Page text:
Per-seat, on-demand carrier DayJet on September 5 received its Part 135 air charter certificate to operate its fleet of 12 Eclipse 500 very light jets. The company began a gradual rollout of its service two weeks later from “DayPorts” in the Florida cities of Boca Raton, Gainesville, Lakeland, Pensacola and Tallahassee. DayJet currently has 190 employees, approximately 30 of whom are pilots, according to CFO John Staten.
“We’re going to measure the launch through the end of this month,” he said.
Over the past year, DayJet has raised $190 million to finance operations and the continued acquisition of Eclipse jets. The new funding brings starting capital to approximately $208 million. Staten said plans call for the company to have 30 to 40 aircraft on line by year-end and 200 operating by the end of next year. He said each aircraft would require a staffing level of approximately 4.5 pilots and that eventually “pilots and other flight professionals” would constitute 75 percent of the company’s workforce. Staten said the airplanes received thus far are clear to operate without restriction now that Eclipse has resolved a pitot-static system problem.
The CFO said DayJet plans to expand its network of DayPorts throughout the southeastern U.S. next year. The company previously announced that it could be flying to as many as 40 destinations within the region by that time in an area that includes Alabama, Florida, Georgia, Mississippi, North Carolina, South Carolina and Tennessee. Staten hinted that DayJet might eventually expand operations to other regions and even other countries. “The transportability of our business model is not confined to the Southeast,” he said.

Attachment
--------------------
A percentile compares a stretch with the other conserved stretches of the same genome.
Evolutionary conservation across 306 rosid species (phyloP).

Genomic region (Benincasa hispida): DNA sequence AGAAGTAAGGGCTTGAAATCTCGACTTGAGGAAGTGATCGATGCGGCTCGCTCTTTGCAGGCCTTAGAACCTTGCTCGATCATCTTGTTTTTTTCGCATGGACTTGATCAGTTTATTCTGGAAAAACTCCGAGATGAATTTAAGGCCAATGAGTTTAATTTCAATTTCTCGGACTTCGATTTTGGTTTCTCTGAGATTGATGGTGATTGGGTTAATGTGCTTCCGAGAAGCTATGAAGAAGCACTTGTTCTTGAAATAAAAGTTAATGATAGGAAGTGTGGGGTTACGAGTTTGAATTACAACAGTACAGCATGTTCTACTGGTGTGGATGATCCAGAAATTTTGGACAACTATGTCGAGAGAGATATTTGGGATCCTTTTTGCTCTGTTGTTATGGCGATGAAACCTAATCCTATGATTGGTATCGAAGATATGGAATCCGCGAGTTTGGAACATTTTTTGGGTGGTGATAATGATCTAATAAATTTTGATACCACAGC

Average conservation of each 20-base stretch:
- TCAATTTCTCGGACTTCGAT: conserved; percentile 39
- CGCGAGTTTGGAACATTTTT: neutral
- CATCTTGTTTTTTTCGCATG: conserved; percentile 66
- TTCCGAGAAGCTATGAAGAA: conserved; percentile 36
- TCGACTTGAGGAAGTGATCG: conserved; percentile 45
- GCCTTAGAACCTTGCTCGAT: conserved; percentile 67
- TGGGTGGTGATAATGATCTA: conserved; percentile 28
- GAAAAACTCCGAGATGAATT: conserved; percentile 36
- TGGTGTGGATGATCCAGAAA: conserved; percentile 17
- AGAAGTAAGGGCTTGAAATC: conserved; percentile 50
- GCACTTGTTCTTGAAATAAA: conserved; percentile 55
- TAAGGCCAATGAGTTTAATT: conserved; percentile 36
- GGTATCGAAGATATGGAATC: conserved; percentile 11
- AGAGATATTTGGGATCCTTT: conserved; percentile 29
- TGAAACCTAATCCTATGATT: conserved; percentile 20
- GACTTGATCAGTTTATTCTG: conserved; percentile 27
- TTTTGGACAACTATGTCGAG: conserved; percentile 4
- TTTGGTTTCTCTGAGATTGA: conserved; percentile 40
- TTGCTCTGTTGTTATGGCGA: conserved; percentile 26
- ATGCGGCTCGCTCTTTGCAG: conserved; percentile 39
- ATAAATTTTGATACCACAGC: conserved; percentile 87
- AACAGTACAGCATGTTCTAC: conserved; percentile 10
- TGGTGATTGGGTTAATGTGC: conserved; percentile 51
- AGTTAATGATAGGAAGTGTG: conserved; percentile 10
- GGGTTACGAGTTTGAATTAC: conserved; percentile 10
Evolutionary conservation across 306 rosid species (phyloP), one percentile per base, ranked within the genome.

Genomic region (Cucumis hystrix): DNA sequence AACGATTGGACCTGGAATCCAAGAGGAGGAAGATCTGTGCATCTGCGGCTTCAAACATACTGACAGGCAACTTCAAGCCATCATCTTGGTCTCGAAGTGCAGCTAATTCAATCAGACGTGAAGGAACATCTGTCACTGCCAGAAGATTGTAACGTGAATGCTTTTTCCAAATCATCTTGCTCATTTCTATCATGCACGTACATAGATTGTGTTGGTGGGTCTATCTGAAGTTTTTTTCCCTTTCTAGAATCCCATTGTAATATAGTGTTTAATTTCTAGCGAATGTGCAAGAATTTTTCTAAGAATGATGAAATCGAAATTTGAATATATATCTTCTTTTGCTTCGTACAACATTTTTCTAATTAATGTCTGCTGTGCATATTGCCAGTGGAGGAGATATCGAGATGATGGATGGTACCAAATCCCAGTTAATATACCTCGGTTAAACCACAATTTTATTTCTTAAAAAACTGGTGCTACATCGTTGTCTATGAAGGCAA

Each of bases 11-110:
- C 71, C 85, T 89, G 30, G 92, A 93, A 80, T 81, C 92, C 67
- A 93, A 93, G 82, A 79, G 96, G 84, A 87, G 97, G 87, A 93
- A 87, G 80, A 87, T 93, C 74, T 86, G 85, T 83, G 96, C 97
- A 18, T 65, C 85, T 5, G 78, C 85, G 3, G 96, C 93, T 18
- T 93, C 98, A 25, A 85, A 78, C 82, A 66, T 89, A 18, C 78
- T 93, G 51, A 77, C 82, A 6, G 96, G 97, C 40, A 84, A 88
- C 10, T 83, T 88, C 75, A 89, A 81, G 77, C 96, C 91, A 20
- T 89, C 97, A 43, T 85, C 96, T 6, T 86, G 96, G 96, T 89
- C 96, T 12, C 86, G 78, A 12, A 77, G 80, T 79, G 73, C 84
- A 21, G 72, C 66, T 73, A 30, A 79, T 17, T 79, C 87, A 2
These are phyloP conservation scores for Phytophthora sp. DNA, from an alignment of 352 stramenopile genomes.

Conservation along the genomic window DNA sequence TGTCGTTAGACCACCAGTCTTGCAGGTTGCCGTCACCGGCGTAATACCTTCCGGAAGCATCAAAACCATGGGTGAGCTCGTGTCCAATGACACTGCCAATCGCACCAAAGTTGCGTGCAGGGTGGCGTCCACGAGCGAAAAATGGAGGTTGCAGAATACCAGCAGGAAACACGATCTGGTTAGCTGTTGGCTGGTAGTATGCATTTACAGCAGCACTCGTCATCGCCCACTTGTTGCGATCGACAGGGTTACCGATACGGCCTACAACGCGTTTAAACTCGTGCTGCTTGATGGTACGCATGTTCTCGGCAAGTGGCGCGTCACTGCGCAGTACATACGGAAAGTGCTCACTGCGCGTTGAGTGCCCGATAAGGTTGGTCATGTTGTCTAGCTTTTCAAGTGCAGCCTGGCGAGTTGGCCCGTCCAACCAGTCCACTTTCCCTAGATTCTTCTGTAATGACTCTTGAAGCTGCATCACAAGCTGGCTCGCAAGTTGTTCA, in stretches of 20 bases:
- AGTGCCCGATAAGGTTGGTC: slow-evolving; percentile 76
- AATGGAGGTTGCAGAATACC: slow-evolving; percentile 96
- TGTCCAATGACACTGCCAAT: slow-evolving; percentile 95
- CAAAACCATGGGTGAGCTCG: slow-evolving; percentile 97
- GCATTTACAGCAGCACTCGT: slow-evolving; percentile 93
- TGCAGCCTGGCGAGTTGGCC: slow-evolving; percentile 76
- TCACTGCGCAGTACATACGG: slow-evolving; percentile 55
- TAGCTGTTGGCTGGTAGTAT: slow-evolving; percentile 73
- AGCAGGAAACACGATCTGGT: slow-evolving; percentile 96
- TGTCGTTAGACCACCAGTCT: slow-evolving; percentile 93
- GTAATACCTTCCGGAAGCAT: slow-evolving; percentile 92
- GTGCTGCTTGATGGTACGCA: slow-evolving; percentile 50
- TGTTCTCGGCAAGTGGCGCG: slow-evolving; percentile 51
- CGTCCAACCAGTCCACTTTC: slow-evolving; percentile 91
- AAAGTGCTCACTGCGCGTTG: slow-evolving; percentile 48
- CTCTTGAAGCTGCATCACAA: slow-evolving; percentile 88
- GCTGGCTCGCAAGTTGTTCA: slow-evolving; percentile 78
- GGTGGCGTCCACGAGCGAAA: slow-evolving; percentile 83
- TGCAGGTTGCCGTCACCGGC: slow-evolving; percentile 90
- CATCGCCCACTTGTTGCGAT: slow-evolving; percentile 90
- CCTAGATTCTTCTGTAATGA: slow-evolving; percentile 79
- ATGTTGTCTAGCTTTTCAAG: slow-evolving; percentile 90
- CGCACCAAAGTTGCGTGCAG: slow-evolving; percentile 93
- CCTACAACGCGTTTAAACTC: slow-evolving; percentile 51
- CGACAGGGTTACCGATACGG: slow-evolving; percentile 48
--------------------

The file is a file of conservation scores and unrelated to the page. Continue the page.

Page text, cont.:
A more tangible clue of DayJet’s larger ambitions came earlier this year, when the company hired former NASA chief strategist Dr. Bruce Holmes as director of air systems research. Before his retirement from the agency, Holmes served as the chief strategist at NASA’s Langley Research Center. He is widely regarded as the driving force behind a variety of government-sponsored new technology initiatives including the Next Generation Air Transportation System (NextGen), the NASA Advanced General Aviation Transport Experiments (Agate) Alliance and the Small Aircraft Transportation System (SATS) Project. At the time of his hiring, DayJet said Holmes’ role was to “work with federal and state agencies to deploy next-generation technologies that will expand the number of small airports DayJet can utilize.” But Staten hinted that Holmes’ role in DayJet could be more substantial. “Bruce’s role is pretty broad,” he said.
Local response to DayJet has been positive, Staten said, telling NBAA Convention News that as of early this month, 250 companies (based mainly in Florida) had enrolled 1,000 travelers. DayJet charges an annual fee of $250 per traveler to access its network. Trips will typically bill at $1 to $4 per mile per passenger depending on the flexibility of traveler schedules. As a general rule, the wider the passenger’s departure time window, the lower the price. All travelers will be given flight times the night before their flights.